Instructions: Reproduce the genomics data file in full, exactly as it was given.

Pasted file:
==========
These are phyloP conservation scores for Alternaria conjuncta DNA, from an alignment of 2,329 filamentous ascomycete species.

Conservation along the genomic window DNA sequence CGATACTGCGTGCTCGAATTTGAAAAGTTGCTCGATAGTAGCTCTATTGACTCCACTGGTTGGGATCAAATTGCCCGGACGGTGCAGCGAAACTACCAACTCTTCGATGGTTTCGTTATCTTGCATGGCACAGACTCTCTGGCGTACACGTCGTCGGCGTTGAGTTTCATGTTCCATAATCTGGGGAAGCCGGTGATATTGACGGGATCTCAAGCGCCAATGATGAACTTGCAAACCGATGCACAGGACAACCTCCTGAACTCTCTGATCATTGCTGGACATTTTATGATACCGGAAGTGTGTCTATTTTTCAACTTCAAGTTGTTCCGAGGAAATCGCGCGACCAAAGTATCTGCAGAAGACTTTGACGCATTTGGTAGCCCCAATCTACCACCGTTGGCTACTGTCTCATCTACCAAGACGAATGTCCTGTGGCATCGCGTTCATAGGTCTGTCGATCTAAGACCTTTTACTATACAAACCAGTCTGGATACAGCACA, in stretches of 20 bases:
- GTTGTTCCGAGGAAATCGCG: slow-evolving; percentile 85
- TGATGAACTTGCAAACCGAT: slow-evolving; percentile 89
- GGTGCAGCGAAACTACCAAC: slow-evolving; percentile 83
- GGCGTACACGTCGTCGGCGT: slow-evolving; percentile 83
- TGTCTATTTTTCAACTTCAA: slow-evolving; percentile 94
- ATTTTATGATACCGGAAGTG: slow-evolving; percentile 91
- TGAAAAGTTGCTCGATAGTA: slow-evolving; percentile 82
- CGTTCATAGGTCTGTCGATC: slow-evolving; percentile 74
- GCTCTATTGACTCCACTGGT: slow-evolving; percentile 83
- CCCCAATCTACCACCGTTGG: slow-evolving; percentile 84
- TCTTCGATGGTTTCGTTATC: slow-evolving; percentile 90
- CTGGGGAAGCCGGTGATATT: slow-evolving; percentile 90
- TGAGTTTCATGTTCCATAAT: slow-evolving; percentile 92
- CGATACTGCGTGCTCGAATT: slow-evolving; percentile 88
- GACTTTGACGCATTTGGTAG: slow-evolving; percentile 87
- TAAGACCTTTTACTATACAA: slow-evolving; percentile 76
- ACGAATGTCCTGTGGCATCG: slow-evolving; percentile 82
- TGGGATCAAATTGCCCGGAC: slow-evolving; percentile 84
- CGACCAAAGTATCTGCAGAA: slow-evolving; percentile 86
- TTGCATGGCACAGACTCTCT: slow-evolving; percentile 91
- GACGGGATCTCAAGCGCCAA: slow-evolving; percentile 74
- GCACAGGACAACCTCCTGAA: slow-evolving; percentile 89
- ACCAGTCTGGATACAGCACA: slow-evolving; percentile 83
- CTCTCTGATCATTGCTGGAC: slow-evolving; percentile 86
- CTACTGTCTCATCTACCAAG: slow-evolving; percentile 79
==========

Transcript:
These are phyloP conservation scores for Alternaria conjuncta DNA, from an alignment of 2,329 filamentous ascomycete species.

Conservation along the genomic window DNA sequence CGATACTGCGTGCTCGAATTTGAAAAGTTGCTCGATAGTAGCTCTATTGACTCCACTGGTTGGGATCAAATTGCCCGGACGGTGCAGCGAAACTACCAACTCTTCGATGGTTTCGTTATCTTGCATGGCACAGACTCTCTGGCGTACACGTCGTCGGCGTTGAGTTTCATGTTCCATAATCTGGGGAAGCCGGTGATATTGACGGGATCTCAAGCGCCAATGATGAACTTGCAAACCGATGCACAGGACAACCTCCTGAACTCTCTGATCATTGCTGGACATTTTATGATACCGGAAGTGTGTCTATTTTTCAACTTCAAGTTGTTCCGAGGAAATCGCGCGACCAAAGTATCTGCAGAAGACTTTGACGCATTTGGTAGCCCCAATCTACCACCGTTGGCTACTGTCTCATCTACCAAGACGAATGTCCTGTGGCATCGCGTTCATAGGTCTGTCGATCTAAGACCTTTTACTATACAAACCAGTCTGGATACAGCACA, in stretches of 20 bases:
- GTTGTTCCGAGGAAATCGCG: slow-evolving; percentile 85
- TGATGAACTTGCAAACCGAT: slow-evolving; percentile 89
- GGTGCAGCGAAACTACCAAC: slow-evolving; percentile 83
- GGCGTACACGTCGTCGGCGT: slow-evolving; percentile 83
- TGTCTATTTTTCAACTTCAA: slow-evolving; percentile 94
- ATTTTATGATACCGGAAGTG: slow-evolving; percentile 91
- TGAAAAGTTGCTCGATAGTA: slow-evolving; percentile 82
- CGTTCATAGGTCTGTCGATC: slow-evolving; percentile 74
- GCTCTATTGACTCCACTGGT: slow-evolving; percentile 83
- CCCCAATCTACCACCGTTGG: slow-evolving; percentile 84
- TCTTCGATGGTTTCGTTATC: slow-evolving; percentile 90
- CTGGGGAAGCCGGTGATATT: slow-evolving; percentile 90
- TGAGTTTCATGTTCCATAAT: slow-evolving; percentile 92
- CGATACTGCGTGCTCGAATT: slow-evolving; percentile 88
- GACTTTGACGCATTTGGTAG: slow-evolving; percentile 87
- TAAGACCTTTTACTATACAA: slow-evolving; percentile 76
- ACGAATGTCCTGTGGCATCG: slow-evolving; percentile 82
- TGGGATCAAATTGCCCGGAC: slow-evolving; percentile 84
- CGACCAAAGTATCTGCAGAA: slow-evolving; percentile 86
- TTGCATGGCACAGACTCTCT: slow-evolving; percentile 91
- GACGGGATCTCAAGCGCCAA: slow-evolving; percentile 74
- GCACAGGACAACCTCCTGAA: slow-evolving; percentile 89
- ACCAGTCTGGATACAGCACA: slow-evolving; percentile 83
- CTCTCTGATCATTGCTGGAC: slow-evolving; percentile 86
- CTACTGTCTCATCTACCAAG: slow-evolving; percentile 79